Condoms and Pregnancy

conceptionThe failure rate of condoms in preventing pregnancy is 14% with typical use.1

Typical use means that if you take an average couple in the U.S. that is committed to using condoms, within 1 year 14% of those couples become pregnant.  This could be due to inconsistent use, incorrect use, or condom breakage and slippage.

Some groups prefer reporting the failure rate of condoms in terms of “perfect use.”  Perfect use refers to using a condom consistently and correctly before every act of sexual contact.  It recognizes only the failures that are due to condom defects, and does not take into account human errors, accidents or inconsistencies.  The failure rate for pregnancy with perfect use is approximately 3%.2

In reality there are a variety of factors that contribute to condom failure, and failure rates vary from couple to couple.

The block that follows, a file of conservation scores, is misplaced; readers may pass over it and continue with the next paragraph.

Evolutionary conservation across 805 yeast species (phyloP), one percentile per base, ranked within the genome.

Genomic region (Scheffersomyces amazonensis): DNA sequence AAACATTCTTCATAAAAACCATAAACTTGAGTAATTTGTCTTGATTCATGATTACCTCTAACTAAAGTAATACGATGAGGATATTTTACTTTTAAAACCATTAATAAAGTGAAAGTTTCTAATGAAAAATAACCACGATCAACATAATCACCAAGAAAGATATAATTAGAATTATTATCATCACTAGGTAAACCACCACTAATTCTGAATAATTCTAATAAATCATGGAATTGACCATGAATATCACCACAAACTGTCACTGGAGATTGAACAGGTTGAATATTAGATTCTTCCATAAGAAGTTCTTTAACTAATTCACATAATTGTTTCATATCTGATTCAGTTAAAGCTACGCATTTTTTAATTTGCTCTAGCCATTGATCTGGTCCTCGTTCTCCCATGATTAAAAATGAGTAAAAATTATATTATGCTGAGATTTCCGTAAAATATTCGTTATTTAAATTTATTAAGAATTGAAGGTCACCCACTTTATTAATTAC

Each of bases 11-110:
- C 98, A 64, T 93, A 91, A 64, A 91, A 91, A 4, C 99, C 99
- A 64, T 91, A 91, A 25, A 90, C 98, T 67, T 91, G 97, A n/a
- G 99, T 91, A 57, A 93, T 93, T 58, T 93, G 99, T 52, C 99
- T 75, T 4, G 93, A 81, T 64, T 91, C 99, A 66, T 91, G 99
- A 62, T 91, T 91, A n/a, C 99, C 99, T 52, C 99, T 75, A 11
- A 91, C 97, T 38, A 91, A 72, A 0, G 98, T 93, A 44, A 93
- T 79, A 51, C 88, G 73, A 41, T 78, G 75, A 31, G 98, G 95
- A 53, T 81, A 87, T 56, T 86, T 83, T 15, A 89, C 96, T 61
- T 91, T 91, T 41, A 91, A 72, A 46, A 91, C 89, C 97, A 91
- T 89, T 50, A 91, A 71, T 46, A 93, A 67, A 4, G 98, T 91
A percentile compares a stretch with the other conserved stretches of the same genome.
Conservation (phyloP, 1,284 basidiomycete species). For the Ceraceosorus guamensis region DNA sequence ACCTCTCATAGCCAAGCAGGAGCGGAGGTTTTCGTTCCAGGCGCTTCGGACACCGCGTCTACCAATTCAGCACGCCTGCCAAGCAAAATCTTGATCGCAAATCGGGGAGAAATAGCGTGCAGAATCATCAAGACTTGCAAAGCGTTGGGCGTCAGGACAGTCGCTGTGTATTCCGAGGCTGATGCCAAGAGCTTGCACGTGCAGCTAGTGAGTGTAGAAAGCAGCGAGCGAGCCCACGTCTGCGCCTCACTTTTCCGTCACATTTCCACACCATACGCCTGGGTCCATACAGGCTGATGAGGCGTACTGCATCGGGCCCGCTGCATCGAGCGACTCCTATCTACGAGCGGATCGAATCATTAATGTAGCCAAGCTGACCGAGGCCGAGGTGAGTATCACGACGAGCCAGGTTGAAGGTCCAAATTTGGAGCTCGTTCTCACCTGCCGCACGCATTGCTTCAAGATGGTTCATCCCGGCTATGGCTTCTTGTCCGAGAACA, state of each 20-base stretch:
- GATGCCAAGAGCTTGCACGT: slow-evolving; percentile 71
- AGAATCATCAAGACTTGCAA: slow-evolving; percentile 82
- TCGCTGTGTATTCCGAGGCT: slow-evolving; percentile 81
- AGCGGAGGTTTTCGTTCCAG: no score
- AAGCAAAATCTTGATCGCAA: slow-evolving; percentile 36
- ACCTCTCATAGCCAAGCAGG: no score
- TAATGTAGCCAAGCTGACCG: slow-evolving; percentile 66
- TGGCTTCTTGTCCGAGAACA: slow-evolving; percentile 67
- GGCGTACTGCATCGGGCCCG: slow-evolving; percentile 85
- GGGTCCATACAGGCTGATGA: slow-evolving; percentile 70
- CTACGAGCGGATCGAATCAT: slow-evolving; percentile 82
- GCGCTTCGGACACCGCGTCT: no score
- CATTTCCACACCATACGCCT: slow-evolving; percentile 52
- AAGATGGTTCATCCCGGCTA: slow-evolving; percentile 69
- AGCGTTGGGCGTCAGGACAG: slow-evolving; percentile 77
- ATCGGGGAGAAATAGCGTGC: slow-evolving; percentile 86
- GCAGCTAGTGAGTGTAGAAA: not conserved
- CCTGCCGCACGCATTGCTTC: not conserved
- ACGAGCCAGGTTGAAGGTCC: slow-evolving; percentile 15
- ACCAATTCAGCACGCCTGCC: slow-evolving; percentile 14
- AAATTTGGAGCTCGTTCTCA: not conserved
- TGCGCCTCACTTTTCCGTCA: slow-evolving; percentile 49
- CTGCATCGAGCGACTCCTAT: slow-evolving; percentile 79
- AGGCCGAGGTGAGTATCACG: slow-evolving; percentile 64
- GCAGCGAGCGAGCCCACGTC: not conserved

The typical use category currently reflects the behavior of most condom users.  Therefore, we believe it is the most realistic assessment of condom failure.

Failure Rate Statistics Provided By
15% 4parents.gov3
14% Medical Institute for Sexual Health4
11% FDA5
10-20% U.S. National Library of Medicine6

Related topics:
Read more about pregnancy



  1. National Institute of Allergy and Infectious Diseases, National Institutes of Health, Department of Health and Human Services, July 20, 2001.
  2. Ibid.
  3., “Contraception,” n.d.
  4. Medical Institute for Sexual Health, “Do Condoms Make Sex Safe Enough?” 2003.
  5. U.S. Food and Drug Administration, “Birth Control Guide,” updated Dec. 2003.
  6. U.S. National Library of Medicine, “Medical Encyclopedia: Condoms,” updated 5/24/2006.